Volume 50 • Number 1-4 (Fall–Winter 2008)
When on April 7, 2006 the Armenians and the Left conference was launched in New York City, many asked what it would possibly be about. Yet the success of the event was such that the conference turned into political activism by, for instance, holding a seminar and creating a website to inform about the Israel-Hizbullah war of July of the same year. Most notably, however, the conference continued and expanded the following year, when a second meeting was organized on March 31, 2007 at Harvard University, as well as a broader gathering of committed U. S., Argentine, Uruguayan, and Brazilian intellectuals and activists on June 2 in Buenos Aires, Argentina. The latter was labeled Armenians and Progressive Politics at the Beginning of the 21st Century, and it is some of the papers presented at the latter conference that are published in this thematic issue of The Armenian Review opening a space for debate about a progressive approach to the Armenian Cause and Armenian politics in general.
Indeed, Armenians and the Left meant, first and foremost, beginning a discussion of progressive politics in the Armenian context redefining a commitment from a leftist perspective. Not surprisingly, the initiative for the Armenians and the Left came from political activists of the Armenian Revolutionary Federation-Dashnaktsutyun (ARF-D), a party committed to the Armenian national liberation struggle since the end of the 19th century. Yet, the initiative is not about party politics, nor does it limit the discussion to a specific topic. Quite the opposite, Armenians and the Left opened a space to include intellectuals, activists, and artists, both Armenian and non-Armenian, to link the national cause and national politics with progressive principles. It is, therefore, about the commitment to a national cause from a progressive perspective, as well as an invitation to review and renew the criteria of understanding, explaining, and taking sides about nearly all aspects of the Armenian reality. In this sense, Armenians and the Left urges a critical appraisal of the current course of Armenian life and politics both in the Republic of Armenia and the Diaspora.
To date, conventional wisdom placed the Armenian national cause beyond any ideological consideration. This was the case at least since 1965 when for the first time the three leading Armenian political parties in Diaspora, the Social Democrat Hunchakian, ARF-Dashnaktsutyun, and the Liberal Democrat Ramgavar, came together in an attempt to overcome ideological differences and other issues related to a leadership struggle in the community and united their efforts in claiming justice and reparations for the 1915–1923 Armenian Genocide. Twenty-three years later, in 1988, the Karabagh movement and, three years after that, the independence of Armenia, strengthened the commitment to the national cause beyond any ideological consideration. Moreover, the coming into being of independent statehood seemed to further consolidate this trend. Indeed, when it comes to the praxis of national politics, ideological neutrality is, and should be, the logical assumption for the course of political advocacy in Diaspora. There is, perhaps, even more reason when following Yerevan’s foreign policy agenda.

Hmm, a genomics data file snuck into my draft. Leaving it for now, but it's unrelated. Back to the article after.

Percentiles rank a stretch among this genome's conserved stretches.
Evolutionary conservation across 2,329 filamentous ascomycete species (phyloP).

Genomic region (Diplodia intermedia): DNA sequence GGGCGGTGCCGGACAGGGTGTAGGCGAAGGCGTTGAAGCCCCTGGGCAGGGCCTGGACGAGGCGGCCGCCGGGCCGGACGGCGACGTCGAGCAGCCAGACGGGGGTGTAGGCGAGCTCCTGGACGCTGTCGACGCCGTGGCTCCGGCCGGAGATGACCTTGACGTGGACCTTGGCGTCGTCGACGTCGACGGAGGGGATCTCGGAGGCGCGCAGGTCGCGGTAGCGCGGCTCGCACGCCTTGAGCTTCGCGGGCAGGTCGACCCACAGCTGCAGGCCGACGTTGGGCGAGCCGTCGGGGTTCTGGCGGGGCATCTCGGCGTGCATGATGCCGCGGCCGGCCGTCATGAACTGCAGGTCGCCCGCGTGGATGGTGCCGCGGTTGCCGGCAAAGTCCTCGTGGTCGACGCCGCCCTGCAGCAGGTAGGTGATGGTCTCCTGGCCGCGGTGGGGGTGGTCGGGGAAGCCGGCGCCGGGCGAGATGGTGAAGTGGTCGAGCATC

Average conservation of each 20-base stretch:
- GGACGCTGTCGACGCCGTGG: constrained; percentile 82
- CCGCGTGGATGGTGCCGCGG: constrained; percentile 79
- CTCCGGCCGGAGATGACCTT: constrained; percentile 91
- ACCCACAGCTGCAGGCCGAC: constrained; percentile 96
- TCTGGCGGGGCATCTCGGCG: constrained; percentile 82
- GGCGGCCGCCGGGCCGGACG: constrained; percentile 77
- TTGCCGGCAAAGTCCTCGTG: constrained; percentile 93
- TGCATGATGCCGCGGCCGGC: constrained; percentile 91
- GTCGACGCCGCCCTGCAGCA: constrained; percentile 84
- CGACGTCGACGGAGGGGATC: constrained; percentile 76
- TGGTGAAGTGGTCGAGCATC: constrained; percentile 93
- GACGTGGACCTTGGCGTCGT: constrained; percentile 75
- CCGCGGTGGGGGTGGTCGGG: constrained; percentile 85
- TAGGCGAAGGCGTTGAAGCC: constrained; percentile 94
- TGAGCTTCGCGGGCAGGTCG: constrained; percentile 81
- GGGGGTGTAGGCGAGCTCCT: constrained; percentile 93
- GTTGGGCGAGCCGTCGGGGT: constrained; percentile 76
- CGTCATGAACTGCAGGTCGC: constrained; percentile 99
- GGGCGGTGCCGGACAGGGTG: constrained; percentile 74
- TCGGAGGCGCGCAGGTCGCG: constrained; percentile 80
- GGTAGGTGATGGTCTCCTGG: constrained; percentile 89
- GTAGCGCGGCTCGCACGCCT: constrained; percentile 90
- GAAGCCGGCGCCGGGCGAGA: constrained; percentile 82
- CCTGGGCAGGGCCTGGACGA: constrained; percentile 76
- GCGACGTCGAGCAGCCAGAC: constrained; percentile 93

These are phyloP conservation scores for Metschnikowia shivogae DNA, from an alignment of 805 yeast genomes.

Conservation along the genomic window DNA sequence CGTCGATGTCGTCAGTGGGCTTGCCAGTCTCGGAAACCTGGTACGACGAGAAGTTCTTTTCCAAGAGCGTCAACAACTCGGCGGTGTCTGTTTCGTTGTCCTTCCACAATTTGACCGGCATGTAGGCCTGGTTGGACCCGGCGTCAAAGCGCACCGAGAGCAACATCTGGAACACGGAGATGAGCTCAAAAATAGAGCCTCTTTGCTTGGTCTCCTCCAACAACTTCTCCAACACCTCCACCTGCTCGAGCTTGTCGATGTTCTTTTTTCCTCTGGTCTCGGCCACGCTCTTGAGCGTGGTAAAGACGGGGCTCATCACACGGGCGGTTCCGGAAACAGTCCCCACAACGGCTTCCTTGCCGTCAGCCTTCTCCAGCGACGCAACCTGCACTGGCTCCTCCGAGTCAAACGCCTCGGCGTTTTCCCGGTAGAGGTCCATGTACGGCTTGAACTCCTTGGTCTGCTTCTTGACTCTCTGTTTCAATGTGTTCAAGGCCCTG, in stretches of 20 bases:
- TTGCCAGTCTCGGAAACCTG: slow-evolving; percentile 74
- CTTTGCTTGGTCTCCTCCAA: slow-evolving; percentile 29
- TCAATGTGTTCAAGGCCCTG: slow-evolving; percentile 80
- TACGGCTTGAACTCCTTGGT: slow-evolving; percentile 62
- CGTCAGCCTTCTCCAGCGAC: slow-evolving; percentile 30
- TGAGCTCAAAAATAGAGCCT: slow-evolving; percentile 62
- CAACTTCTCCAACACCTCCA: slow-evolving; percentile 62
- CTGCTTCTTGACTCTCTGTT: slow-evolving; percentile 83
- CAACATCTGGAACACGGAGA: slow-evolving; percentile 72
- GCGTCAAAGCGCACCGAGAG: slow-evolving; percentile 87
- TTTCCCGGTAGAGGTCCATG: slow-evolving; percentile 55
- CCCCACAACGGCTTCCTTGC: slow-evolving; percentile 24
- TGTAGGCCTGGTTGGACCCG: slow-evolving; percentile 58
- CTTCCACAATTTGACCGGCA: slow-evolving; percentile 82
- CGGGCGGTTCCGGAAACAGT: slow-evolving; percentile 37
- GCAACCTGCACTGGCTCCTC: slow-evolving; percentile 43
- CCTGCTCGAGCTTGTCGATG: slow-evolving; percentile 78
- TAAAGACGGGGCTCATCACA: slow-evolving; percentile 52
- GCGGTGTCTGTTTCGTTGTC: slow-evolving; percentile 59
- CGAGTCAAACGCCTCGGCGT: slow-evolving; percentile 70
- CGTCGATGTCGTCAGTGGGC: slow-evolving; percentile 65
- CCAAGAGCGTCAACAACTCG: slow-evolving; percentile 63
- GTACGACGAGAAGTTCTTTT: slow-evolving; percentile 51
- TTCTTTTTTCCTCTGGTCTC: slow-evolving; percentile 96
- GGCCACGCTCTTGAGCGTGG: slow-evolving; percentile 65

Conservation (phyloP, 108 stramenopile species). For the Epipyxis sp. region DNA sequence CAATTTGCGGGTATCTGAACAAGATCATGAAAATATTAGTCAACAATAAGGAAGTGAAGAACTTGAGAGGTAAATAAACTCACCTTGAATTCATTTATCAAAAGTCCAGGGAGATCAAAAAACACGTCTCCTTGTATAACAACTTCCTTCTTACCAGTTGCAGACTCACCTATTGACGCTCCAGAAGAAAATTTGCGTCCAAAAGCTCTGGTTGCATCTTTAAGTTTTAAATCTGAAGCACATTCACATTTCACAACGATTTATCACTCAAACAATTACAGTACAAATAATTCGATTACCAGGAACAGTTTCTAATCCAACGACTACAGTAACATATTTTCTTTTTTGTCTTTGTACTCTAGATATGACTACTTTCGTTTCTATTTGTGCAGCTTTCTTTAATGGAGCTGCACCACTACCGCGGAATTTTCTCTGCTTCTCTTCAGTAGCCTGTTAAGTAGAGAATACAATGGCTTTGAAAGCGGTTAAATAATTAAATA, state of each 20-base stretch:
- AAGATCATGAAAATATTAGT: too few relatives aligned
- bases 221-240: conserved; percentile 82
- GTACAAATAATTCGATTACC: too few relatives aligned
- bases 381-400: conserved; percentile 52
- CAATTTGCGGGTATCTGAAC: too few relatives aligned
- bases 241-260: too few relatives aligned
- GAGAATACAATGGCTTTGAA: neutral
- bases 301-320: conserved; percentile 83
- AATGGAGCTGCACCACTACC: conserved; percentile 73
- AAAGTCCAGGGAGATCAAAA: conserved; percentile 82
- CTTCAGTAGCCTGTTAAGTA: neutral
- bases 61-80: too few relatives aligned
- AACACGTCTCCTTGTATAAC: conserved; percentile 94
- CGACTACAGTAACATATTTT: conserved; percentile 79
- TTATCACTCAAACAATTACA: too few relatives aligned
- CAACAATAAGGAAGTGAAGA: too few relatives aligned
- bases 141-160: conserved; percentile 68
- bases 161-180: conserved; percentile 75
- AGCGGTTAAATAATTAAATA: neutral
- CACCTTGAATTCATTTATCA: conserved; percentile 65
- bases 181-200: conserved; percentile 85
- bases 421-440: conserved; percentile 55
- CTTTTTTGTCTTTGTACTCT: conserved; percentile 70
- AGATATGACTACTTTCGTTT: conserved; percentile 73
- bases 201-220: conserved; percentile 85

To be sure, it is not the aim of the Armenians and the Left space of debate to deny this logical assumption, nor to question its validity. Nevertheless, neither political advocacy nor state politics are defined in a vacuum. Decisions are made and implemented in national and international structural conditions and the outcome, politics, reflects the impact of the process of interaction of decisions with the dominant structures, which reproduce the power relationship in a given historical context. Structures, however, are not eternal; historical conditions do change, mostly as the result of actions undertaken by human actors, the agency that interact with the structure, who decide about the nature and the direction of change. The critical approach of Armenians and the Left to the current Armenian reality aims, precisely, at the identification of the power structures that since the end of Cold War and the independence of Armenia have dominated both in Armenia and Diaspora, imposing limitations on the fulfillment of national goals. What Armenians and the Left has so far shown is a wide interest, if not demand, for a critical approach to the Armenian reality in both Armenia and Diaspora. In this sense, it is the first intellectual input to discuss alternatives to the current course of Armenian politics.
Historically, progressive politics have been the vehicle for the internationalization of the Armenian Question since the last quarter of the 19th century. From the beginning, with the exception of the short-lived Armenagans, Armenian political parties were leftist organizations. Both the Social Democrat Hunchakian Party and the ARF-Dashnaktsutyun had a national and social agenda and defined the liberation struggle within the vision of the broader world socialist struggle. Most specifically the ARF-D, which became a full member of the Socialist International in 1907, made the national and social questions the two pillars of its political program. It was a socialist activist and representative of the French National Assembly, Jean Jaurés, who for the first time on November 3, 1896 called on Europe to assume its responsibility towards the Armenians. “In the name and under the responsibility of Europe, the European proletariat everywhere must take into its hands this cause,” he said. Moreover, under the leadership of the ARF-D, the dominant political force in the 1918-1920 Republic of Armenia, the construction of the first modern Armenian state aimed at a social-democratic model of politics and society. This was long before the coming of age of the welfare state or the widening of social and political rights for the sake of an inclusive and participatory democracy.